More than 1.2 million students are now being taught at home, more students than are enrolled in the entire New York City public school system. Paul T. Hill reports on the pros and cons of learning at home—and the effects home schooling will have on public schools.
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Featured Resources

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Choosing & Using Curriculum: For Your Special Child
Homeschooling a child with special needs can be challenging. This book lays out a discussion of different reading and math programs, how to adapt materials for special situations, resources for blind, deaf and speech/language, and curriculum types and styles. It will help you find the resource you need to make your homeschooling successful. 
Free to Learn: Introducing Steiner Waldorf Earkt Childhood Education
Free to Learn is a unique guide to the principles and methods of Steiner Waldorf Early Childhood education. The author draws on kindergarten experience from around the world, with stories, helpful insights, lively observations and pictures. This inspiring book will interest parents, educators, and early years education students. It is up to date, comprehensive, and contains many illustrations, including a 16-page color section. Lynne Oldfield invites you to explore Steiner Waldorf kindergarten...
Name That Country Game
"Dear Pen Pal, Konnichi wa! We've been to see Mt. Fuji. Name my country! Sayonara, Michiko." Challenge your group with this fast-paced geography game, created in 1992 by Educational Insights, Inc. Everyone begins at the post office. Players twirl a finely printed spinner (built into the game board itself) to select one of 60 countries. If the player can correctly identify the country's location on the board's numbered map, he or she may advance along the path to the finish. Bonus moves are won b...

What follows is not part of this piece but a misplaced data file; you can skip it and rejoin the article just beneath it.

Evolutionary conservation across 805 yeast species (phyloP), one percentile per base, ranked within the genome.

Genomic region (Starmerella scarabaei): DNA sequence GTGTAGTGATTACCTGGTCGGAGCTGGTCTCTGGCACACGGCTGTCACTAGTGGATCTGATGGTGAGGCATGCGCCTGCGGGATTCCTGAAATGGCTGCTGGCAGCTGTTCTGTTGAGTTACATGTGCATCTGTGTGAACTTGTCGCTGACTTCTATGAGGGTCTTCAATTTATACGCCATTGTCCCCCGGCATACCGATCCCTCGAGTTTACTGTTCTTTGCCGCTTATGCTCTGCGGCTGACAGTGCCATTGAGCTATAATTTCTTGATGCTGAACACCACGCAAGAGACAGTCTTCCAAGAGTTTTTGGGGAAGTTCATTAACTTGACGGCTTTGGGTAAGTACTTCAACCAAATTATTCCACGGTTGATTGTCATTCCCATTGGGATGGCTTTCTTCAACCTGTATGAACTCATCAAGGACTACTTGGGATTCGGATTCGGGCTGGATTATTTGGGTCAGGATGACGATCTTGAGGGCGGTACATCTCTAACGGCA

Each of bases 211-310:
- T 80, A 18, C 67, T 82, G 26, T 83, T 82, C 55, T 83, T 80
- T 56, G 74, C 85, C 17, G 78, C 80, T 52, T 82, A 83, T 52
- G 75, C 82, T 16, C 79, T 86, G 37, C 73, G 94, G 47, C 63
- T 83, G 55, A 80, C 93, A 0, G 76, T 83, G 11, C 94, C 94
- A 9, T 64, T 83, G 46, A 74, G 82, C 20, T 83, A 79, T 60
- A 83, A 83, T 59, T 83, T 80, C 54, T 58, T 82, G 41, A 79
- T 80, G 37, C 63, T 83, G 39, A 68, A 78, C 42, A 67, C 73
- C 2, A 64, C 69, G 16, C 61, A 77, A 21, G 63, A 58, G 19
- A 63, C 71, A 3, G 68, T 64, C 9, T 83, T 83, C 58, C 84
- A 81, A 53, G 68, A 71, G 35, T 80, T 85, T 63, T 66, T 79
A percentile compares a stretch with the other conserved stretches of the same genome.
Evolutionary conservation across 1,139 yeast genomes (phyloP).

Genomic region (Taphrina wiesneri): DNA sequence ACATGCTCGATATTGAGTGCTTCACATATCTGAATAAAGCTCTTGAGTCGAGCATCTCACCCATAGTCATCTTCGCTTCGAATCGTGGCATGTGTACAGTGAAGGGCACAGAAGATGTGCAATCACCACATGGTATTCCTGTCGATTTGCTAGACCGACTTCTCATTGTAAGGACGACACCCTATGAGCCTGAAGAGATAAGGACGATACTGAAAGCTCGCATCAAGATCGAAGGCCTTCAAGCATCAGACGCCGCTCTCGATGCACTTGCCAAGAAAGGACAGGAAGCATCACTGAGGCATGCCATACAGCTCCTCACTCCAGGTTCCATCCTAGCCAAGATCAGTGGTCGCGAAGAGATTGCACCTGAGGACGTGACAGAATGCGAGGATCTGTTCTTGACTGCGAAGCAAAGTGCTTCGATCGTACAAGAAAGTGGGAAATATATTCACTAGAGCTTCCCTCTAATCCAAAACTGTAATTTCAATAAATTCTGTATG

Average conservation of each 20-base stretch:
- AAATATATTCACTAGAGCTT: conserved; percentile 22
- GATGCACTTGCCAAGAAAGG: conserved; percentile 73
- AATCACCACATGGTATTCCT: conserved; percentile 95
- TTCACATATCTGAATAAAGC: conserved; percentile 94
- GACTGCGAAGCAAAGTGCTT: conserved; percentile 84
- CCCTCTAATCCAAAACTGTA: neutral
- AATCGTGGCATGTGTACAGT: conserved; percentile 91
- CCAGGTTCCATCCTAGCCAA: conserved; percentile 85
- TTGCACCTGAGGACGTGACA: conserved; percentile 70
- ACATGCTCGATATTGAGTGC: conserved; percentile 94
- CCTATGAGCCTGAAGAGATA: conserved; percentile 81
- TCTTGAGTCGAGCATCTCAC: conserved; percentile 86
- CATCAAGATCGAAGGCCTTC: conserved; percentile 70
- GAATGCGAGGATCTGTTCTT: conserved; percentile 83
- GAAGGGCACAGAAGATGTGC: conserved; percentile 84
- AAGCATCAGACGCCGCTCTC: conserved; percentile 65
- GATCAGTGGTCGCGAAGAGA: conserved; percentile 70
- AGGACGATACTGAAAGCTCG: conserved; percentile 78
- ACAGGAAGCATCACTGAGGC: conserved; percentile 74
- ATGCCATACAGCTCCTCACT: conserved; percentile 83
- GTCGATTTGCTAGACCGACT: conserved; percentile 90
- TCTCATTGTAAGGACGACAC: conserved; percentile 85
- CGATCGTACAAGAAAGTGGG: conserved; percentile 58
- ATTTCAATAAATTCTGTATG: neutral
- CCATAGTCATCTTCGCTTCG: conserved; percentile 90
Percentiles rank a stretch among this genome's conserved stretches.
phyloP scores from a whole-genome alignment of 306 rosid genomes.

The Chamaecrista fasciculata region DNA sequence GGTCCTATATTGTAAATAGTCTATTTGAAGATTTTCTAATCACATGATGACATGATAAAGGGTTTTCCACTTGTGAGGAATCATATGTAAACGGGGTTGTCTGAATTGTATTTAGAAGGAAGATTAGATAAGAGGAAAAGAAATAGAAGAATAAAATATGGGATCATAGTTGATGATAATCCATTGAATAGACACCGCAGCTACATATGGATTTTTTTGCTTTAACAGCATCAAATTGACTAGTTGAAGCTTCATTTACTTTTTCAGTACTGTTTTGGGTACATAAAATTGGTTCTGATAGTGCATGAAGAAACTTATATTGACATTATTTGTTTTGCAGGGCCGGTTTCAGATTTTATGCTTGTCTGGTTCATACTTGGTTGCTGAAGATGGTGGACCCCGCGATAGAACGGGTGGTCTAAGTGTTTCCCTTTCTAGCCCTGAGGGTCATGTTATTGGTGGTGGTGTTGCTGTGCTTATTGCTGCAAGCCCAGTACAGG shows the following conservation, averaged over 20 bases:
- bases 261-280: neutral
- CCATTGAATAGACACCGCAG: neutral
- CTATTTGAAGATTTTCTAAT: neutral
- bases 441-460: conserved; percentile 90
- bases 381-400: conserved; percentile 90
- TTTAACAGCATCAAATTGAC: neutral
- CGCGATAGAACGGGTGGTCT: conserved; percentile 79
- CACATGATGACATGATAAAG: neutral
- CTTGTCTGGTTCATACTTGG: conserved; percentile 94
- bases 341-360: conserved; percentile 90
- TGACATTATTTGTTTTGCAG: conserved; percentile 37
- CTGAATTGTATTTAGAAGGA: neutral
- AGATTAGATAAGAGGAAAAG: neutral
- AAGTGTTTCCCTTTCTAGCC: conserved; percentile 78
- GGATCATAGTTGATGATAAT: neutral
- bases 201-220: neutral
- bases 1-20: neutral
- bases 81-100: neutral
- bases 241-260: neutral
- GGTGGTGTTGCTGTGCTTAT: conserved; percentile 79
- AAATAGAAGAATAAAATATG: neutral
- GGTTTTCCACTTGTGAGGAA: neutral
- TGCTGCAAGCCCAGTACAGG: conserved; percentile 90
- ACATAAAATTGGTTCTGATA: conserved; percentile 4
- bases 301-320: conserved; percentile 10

Discover Your Children's Gifts
This comprehensive work on children's learning styles and creativity expression is a tremendous help to parents as they begin homeschooling. The authors discuss how God gifts children in different ways with different ways of learning and expression. This guide will help you identify your child's personality gifts and help them reach their full potential. 
Taking Charge of Your Child's Education: A Guide to Becoming the Primary Influence in Your Child's Life
Every parent wants to give their child the best start in life. The best way to do that is to get fully involved in their educational process as their primary influence. This book is full of helpful information, resources, and tools that will lead you to home education success. Erica Arndt recognizes that the most important factor is the family unit relationships. This book will help you as you make your decision to homeschool.